Paper 1

Topics: Cross-cultural communication, Intercultural communication, Identity Pages: 3 (1004 words) Published: January 27, 2014
Cody Carter
2/22/12
Comm. 200
Short Paper 2

Breaking Down Identity
When studying communication, seeing examples is often a strong way to learn concepts. In Hollywood entertainment it is hard to have a good story with out a good-sized problem, and more often than not communication issues contribute to problems. This is why watching video clips, short films, and feature films can help students learn concepts of communication. In my term paper I will critically analyze the intercultural communication that occurs in the film Six Degrees Of Separation. An important concept to understand in order to do this will be identity. Specifically, it will be important to understand the components of ascription and avowal, which together form an identity.

Six Degrees of Separation is a 1993 film starring Will Smith as a sharp-witted con artist. Although I have not yet viewed this film, the subject of identity is extremely important to any con artist. For each con a con artist performs, he or she must radically change the way others judge his or her identity, in order to gain the victims’ trust. I predict that the concepts of ascription and avowal, which I will define in this paper, will be central to the plot. Ascription will probably be a major concern for Will Smith’s character since he relies on people seeing him a certain way for successful cons. Likewise, I will be looking out for examples of the differences between his avowed identity and ascribed identity and how this affects him as a whole. Identity does not have a universal interpretation. There are many ways to understand the term, but overall it is the concept of who we are. For example, Martin and Nakayama define identity as statements or terms we use to identify ourselves or others use to identify us (Martin). These identities we hold, or others hold for us, are created in part by our individual personality, in part by the groups we are members of, and in part by the others judging us, or outside...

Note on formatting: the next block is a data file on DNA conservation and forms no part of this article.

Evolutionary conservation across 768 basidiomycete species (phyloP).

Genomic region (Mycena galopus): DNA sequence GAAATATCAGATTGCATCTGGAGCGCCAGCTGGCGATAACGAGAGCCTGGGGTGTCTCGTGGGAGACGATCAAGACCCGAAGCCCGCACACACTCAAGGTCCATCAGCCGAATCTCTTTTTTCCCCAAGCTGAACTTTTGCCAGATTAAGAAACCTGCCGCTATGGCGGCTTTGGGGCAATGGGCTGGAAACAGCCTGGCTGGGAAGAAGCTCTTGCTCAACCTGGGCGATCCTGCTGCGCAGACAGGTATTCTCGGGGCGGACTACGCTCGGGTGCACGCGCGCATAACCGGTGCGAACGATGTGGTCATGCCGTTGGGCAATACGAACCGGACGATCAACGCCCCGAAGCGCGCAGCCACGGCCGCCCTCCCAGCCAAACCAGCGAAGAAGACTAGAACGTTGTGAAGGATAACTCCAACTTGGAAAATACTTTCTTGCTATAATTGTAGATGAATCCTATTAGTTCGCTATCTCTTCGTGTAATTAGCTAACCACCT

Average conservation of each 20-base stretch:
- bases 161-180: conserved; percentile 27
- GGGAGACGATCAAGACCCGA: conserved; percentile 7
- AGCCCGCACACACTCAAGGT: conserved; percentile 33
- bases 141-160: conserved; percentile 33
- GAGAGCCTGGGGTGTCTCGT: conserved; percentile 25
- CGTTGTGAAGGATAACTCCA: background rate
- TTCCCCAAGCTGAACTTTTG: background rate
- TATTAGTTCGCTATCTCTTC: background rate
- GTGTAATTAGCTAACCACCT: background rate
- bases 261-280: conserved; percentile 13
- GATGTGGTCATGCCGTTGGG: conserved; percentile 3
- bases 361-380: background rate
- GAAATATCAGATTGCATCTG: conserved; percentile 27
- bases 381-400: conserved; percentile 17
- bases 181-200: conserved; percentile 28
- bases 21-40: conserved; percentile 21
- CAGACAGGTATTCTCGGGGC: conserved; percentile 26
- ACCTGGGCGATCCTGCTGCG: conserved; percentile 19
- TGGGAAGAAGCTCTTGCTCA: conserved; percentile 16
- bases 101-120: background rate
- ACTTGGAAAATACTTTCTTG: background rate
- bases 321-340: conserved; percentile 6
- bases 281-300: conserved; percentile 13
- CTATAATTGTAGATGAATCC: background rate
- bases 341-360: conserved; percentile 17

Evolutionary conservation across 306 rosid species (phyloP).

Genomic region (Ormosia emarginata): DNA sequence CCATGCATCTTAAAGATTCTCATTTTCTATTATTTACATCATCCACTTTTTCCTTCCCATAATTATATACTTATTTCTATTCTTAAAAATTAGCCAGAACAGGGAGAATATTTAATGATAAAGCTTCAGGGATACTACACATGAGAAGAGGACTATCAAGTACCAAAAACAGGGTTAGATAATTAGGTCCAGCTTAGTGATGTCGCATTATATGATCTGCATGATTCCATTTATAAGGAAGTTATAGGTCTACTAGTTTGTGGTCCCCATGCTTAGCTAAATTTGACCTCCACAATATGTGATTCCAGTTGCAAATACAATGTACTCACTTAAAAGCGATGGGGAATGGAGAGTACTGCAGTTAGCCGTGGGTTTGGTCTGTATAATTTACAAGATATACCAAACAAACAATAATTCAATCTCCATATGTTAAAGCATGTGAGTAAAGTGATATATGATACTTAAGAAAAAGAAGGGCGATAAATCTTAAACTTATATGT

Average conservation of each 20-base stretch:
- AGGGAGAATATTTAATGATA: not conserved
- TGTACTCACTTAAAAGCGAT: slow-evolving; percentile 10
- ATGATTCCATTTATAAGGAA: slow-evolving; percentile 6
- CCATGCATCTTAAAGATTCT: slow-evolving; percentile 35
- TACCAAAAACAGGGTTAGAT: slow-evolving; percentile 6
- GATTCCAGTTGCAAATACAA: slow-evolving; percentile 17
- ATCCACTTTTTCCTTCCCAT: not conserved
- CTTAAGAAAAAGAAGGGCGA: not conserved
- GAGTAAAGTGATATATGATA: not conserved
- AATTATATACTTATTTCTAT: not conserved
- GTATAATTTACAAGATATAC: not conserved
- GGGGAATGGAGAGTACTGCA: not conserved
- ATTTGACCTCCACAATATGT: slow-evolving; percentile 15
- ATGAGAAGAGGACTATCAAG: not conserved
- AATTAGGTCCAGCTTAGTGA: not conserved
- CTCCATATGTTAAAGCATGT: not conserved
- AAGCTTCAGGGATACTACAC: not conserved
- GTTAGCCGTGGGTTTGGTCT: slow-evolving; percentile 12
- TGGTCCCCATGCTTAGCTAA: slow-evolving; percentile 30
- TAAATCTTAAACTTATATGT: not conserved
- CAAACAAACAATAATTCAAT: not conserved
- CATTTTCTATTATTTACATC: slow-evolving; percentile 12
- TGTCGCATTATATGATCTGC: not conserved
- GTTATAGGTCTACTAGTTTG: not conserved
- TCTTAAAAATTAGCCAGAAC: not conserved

Cited: Martin and Nakayama. Intercultural Communications in Contexts, 5th edition. Mcgraw Hill:
Boston, 2010.
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